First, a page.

tive to existing marriages, is a unique blending of the two systems of deferred community property and judicial discretion. Although it has never been tried anywhere in the world, it is by no means radical. It falls more within McMurtry’s own description of “moderate but progressive.” Lawyers practising family law generally laud the reform package as long overdue but voice a few reservations. One complaint is that it doesn't go as far as the Ontario Law Reform Commission’s 1974 recommendation that spouses have an equal share in all assets, including businesses. Except in individual cases where a spouse has contributed labor or money to a business, family assets are generally restricted to the matrimonial home and its contents, the car. boat and cottage. Explains lawyer Karen Weiler, of the Attorney General’s policy development division: “The consensus was that people are willing to share family assets, but that businesses should be considered separate property because they are built up on individual initiative. Conceivably, the exemption of businesses from the property split may be an escape clause for some spouses.” “What about the man
who rents a home and puts his money in savings bonds or into an art collection?” asks Ottawa lawyer and broadcaster, Karin Wells. The answer: the judge may look at a husband's or wife’s business assets if family property is insignificant. Notes McMurtry: “Contributions of spouses, directly or indirectly, will be recognized.” The judge can also use the duration of marriage as a criterion to deal with situations in which a spouse holds considerable property and the marriage breaks down in a matter of months.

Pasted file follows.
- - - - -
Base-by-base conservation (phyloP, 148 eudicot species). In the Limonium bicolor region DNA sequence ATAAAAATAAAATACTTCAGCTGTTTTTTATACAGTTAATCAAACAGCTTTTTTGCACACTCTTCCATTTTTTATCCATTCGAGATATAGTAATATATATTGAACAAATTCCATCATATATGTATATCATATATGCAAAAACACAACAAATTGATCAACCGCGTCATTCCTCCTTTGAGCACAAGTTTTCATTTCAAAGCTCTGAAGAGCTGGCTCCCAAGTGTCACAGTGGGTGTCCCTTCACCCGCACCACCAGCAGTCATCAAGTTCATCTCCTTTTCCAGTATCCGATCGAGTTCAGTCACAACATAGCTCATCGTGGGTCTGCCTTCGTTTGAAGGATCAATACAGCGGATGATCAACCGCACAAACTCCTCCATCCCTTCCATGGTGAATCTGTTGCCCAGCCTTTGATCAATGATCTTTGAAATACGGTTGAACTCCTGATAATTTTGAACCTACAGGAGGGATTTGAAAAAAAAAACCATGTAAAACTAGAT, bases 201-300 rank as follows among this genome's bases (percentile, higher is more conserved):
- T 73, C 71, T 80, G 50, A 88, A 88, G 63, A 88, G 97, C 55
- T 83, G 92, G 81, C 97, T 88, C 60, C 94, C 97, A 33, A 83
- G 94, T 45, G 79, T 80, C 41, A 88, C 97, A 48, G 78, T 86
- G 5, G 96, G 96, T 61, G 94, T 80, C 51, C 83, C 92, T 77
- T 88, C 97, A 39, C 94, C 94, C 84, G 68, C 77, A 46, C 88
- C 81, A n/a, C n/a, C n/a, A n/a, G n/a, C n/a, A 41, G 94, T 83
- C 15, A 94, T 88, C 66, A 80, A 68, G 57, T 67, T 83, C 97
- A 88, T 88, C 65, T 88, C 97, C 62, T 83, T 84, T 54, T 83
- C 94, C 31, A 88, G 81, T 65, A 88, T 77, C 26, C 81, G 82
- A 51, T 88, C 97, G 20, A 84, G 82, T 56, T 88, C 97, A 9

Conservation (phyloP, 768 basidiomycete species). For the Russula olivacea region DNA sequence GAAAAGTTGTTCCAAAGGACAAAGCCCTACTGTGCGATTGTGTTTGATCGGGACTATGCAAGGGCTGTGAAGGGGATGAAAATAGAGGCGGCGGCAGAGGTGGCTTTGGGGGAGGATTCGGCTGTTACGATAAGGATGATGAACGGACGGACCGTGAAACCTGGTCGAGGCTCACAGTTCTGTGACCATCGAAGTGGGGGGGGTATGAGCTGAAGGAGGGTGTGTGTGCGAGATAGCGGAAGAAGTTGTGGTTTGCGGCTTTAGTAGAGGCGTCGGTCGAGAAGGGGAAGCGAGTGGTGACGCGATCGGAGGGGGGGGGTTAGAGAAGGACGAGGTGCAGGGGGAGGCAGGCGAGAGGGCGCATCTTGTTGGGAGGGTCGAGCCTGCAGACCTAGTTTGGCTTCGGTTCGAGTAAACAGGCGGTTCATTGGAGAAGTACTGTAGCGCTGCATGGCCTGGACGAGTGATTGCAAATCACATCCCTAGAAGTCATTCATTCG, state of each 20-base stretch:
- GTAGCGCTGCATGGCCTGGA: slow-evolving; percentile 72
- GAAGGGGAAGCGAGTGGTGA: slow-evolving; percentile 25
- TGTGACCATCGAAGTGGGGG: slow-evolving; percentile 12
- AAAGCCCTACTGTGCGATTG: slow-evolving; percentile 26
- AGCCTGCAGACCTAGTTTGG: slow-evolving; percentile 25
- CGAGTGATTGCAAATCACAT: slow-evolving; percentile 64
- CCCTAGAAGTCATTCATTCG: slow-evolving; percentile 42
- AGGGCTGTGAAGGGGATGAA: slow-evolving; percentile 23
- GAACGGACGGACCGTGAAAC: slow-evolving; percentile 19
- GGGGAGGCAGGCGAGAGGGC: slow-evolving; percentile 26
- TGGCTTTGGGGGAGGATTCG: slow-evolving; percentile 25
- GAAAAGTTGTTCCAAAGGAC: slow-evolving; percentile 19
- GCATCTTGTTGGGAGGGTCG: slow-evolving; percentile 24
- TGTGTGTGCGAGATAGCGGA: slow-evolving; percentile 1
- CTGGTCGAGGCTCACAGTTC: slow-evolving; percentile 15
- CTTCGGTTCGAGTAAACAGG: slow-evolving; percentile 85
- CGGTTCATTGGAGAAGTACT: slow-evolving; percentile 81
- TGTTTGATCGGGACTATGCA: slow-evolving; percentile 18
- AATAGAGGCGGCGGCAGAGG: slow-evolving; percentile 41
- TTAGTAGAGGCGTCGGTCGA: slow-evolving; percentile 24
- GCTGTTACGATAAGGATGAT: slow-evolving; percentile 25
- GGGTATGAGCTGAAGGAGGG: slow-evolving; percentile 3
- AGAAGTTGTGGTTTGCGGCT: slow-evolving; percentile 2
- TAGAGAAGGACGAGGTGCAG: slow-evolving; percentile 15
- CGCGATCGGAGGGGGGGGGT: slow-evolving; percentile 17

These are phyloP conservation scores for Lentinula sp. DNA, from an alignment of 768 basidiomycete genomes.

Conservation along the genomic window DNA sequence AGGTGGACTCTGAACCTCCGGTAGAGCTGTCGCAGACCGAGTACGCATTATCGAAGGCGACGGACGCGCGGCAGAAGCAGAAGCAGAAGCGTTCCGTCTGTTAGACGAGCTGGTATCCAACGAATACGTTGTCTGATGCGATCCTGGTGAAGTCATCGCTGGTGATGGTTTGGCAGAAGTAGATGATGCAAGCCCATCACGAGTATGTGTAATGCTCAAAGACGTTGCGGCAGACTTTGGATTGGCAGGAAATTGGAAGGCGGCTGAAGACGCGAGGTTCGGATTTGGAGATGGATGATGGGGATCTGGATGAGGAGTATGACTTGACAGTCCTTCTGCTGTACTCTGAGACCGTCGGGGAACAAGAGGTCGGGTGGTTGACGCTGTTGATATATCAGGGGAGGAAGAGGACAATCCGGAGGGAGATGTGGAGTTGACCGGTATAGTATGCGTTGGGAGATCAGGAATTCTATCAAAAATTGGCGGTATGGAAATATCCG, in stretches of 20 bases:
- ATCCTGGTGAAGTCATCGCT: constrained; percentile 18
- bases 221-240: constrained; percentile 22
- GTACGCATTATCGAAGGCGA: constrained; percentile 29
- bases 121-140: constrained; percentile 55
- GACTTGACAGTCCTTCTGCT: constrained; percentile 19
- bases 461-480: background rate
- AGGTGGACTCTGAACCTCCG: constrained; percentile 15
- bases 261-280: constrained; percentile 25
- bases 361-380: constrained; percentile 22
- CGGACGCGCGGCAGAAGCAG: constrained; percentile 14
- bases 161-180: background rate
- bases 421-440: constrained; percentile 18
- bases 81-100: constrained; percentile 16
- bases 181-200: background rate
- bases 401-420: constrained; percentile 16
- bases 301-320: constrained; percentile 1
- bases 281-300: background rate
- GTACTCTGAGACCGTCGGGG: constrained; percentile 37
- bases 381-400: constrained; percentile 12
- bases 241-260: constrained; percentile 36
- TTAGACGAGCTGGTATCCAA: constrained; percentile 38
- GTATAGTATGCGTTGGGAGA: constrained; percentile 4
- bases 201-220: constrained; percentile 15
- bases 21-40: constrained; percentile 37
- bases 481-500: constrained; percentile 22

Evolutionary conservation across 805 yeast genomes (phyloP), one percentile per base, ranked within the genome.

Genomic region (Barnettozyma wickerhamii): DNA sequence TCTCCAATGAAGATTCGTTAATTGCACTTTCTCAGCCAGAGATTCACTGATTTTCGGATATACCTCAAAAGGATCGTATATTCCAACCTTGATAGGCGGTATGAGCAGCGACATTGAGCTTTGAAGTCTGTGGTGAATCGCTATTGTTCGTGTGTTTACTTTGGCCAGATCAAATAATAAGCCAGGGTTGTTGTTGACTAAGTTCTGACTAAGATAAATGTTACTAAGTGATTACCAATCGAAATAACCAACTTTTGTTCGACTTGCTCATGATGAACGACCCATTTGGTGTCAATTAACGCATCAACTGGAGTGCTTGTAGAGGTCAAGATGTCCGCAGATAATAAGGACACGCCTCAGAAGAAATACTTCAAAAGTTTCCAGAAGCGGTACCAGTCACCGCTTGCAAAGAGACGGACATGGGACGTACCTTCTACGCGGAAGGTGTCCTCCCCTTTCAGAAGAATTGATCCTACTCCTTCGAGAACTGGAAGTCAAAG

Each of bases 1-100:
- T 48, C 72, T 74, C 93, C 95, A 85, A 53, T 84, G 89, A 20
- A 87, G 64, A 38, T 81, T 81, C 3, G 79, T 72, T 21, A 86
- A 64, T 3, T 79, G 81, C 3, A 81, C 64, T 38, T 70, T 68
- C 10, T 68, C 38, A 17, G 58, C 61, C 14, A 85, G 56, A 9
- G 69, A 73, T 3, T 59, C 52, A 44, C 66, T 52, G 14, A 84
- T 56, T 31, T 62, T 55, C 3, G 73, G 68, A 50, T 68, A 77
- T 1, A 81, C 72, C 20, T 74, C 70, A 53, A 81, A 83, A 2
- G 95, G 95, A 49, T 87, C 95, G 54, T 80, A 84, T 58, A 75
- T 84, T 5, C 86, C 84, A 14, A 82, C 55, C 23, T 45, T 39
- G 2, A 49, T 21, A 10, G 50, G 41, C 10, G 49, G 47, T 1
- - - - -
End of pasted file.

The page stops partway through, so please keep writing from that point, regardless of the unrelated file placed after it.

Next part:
Another criticism is that even though common-law spouses are now obliged to support dependent partners, they do not have the right to spell out financial obligations in a marriage contract or to share in family assets. “This is bad,” says Toronto lawyer Harriet Sachs. “There is no equality between common-law and legal marriages. A lot of peoplejust don't want to get married but they are just as aware of their legal liabilities, especially when they have children.” Ironically, one of the strongest opponents of the bill is McMurtry’s own brother, John, a University of Guelph professor who lives common-law and has four children. “The government has no business regulating these relationships,” the younger McMurtry says. “The very reason two people live together without getting
married is to escape the legal hassles that pervade married relationships.”
Lawyers also argue that the wide discretion allowed judges, especially the right to alter the 50:50 division of assets, which Ontario’s Law Reform Commission is against, will simply increase civil litigation. “There’s no doubt a lot will be happening in lawyers’ offices,” says Sachs. For example, she asks: “What does the law really mean when it defines common-law spouses as people who have lived together as man and wife for two years? Does the woman have to use the man’s name and do they have to represent themselves to the community as a married couple?” McM urtry privately hopes the new regulations will motivate couples to divide assets outside the courtroom. If couples assume equal sharing of property, court proceedings would be an expensive waste of time. On the other hand, somejudges have told him that the courts may become further jammed, especially with common-law wives seeking redress.